Joshua Tree National Park Wilderness Backpacking Permits
Joshua Tree National Park
Joshua Tree National Park is a vast wilderness covering more than 792,000 acres of the Mojave and Colorado Deserts in Southern California. Of this approxiately 1200 square miles, roughly 85% is managed as wilderness. Ranging in elevation from less than 1000 ft at the park’s eastern boundary to over 5800 ft atop Quail Mountain in the heart of the Little San Bernardino Mountains, this park offers a variety of landscapes and unparalleled opportunities for unconfined, primitive recreation. Higher elevation sites offer sweeping vistas of steep canyons and rocky, exposed summits, expansive Joshua tree and juniper woodlands, as well as the park’s famous monzogranite outcroppings dotted with pinyon pine. Lower elevation sites along the eastern margin of the park offer the opportunity to study vast landscapes of playas, washes, sloping bajadas, and microphyll woodlands. The immense depth of geologic time is visible in the formation of desert varnish on long-exposed rock faces and in small cryptobiotic soil crusts tenaciously clinging to life in the bottom of vast sandy basins.
Overnight, wilderness backpacking can be accessed from any of 13 backcountry trailheads scattered throughout the park [Wilderness Backpacking ]. These trailheads are accessible through a network of paved and unpaved roads. Most of these areas are accessible by paved roads, although high clearance 4x4 vehicles are needed to access Upper Covington, Geology Tour Road, and Pleasant Valley backcountry trailheads. Roads may be temporarily impassible due to flooding or snow.
The park is divided into 14 backcountry zones (see map below). When making your online reservation, please indicate the zone in which you intend to camp each night. Boy Scout Trail is the only zone in which it is required to camp in designated sites. If planning to only hike the Boy Scout Trail and not enter other zones, please select a specific designated site along the Boy Scout Trail. In contrast, parking locations are designated under entry/exit point during the check out process and should match one of the 13 backcountry trailheads, unless entering the wilderness from outside the park boundary (e.g. along CA-62 east of Twentynine Palms).
Cell service is spotty or unavailable throughout much of the park, and visitors should carry alternative forms of communication (spot devices) and make all necessary phone calls before entering the park. Potable water is available at Cottonwood Campground, Park Headquarters and the Joshua Tree National Park Visitor Center (in Twentynine Palms), Black Rock Nature Center (Yucca Valley), Indian Cove Ranger Station, and the West Entrance. Gas and other services are not available anywhere inside the park and may be obtained in the towns of Twentynine Palms (outside the north Entrance), Joshua Tree and Yucca Valley (outside West Entrance), or Indio (outside the South Entrance). Although distances may appear short on the map, it can take up to two hours by road to travel across the park.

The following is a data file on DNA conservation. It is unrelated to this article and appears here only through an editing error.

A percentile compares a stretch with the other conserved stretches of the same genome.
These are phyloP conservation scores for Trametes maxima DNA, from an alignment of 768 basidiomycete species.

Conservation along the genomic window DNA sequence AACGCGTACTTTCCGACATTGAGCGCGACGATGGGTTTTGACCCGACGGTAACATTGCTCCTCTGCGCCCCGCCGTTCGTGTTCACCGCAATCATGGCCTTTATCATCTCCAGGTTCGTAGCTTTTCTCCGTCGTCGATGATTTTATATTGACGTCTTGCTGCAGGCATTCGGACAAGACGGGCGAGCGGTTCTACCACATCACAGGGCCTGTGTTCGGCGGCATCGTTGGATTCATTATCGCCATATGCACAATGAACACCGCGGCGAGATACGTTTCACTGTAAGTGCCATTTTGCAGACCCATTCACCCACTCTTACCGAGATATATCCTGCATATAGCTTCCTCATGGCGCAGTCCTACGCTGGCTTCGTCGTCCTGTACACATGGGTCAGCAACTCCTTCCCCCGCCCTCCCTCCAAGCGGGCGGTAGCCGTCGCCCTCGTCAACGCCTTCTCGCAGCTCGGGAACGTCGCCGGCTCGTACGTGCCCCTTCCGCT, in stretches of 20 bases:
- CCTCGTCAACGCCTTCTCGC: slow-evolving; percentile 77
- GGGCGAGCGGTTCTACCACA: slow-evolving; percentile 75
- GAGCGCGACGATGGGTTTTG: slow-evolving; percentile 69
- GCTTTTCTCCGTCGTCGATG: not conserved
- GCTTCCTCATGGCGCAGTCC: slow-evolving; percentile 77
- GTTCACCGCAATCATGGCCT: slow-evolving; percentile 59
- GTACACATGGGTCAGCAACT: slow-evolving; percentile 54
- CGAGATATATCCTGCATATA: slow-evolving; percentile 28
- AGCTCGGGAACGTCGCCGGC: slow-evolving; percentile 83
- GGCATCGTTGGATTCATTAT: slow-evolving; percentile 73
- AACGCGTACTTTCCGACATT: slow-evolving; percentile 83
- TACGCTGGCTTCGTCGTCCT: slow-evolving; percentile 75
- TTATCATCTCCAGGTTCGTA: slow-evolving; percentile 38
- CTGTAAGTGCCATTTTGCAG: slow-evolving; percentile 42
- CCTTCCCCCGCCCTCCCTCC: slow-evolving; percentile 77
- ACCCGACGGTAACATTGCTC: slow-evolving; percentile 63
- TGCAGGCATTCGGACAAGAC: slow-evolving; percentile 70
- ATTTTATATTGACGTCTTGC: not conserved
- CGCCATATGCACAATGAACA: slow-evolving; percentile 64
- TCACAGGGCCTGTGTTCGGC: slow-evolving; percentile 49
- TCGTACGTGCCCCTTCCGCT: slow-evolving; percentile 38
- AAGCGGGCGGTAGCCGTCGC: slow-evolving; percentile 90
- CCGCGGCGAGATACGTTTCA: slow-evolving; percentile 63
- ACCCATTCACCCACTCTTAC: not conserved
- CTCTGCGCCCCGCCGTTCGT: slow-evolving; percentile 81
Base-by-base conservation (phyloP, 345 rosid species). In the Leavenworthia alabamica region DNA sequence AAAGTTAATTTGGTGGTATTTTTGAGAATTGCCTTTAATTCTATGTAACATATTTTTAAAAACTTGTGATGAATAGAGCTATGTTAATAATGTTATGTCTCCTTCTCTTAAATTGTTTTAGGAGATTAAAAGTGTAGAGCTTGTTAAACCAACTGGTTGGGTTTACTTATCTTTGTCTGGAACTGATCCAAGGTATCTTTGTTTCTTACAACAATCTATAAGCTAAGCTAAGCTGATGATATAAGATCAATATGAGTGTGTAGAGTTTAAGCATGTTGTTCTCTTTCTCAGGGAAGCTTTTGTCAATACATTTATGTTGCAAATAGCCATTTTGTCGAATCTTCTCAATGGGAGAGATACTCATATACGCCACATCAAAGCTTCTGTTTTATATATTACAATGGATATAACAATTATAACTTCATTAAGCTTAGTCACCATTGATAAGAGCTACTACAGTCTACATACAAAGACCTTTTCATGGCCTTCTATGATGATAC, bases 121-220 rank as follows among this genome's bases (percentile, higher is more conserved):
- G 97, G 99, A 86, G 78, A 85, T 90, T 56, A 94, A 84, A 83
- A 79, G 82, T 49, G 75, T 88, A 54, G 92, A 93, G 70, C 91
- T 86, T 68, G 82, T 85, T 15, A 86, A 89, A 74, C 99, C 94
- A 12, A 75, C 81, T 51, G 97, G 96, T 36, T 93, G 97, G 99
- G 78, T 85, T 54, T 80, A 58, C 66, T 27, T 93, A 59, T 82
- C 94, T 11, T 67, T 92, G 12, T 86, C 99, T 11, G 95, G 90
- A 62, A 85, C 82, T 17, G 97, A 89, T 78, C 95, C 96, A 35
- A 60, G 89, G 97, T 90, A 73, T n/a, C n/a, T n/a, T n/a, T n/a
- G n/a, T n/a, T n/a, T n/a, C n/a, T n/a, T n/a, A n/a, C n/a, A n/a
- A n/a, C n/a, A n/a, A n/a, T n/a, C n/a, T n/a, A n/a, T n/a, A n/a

Notifications and Alerts
Permit & Season Information
Permits are required for ALL overnight, wilderness backpacking trips. Day-use visitors do not need to register.
- Online same day permits will be available through recreation.gov up until 2pm on the day of departure. In person same day permits will be available up until 4pm at the permit office located at 74485 National Park Blvd, Twentynine Palms, CA, 92277, Bldg. 100; Mon-Fri, 8:00am - 4:00pm. Permits may be subject to change based on demand and staff availability.
- Permits for all zones, including Boy Scout Trail designated sites, can be obtained up to 6 months in advance through Recreation.gov.
- Backpackers along the Boy Scout Trail must camp in one of 15 designated campsites.
- Camping in other zones is 'at large' and visitors may choose their own low-impact site. 'At large' camping must be 1 mile from any Backcountry Trailhead, 1/2 mile from a legally open road, and 200 feet off a trail.
- Camping in or near rock shelters or in designated “day-use only” areas is strictly prohibited.
Need to Know
You are responsible for knowing and abiding by all park rules and regulations and your own safety! Plan and Prepare!
- Wilderness travel carries inherent risk. Understand the limitations of your group when planning a wilderness backpacking trip. The park’s backcountry is rugged and subject to adverse weather conditions.
- Permit holders are required to carry a digital or printed copy of their permit or confirmation email at all times.
- Wilderness backpacking is limited to 3 consecutive nights within a specific campsite or backcountry camping zone and may not exceed 14 days within a season.
- A park entrance pass [physical or digital; Park Passes ] is required to access all backcountry trailheads, unless parking outside of the park. If starting your trip outside the park (i.e. to access the Coxcombs), please contact public lands agencies responsible for those areas.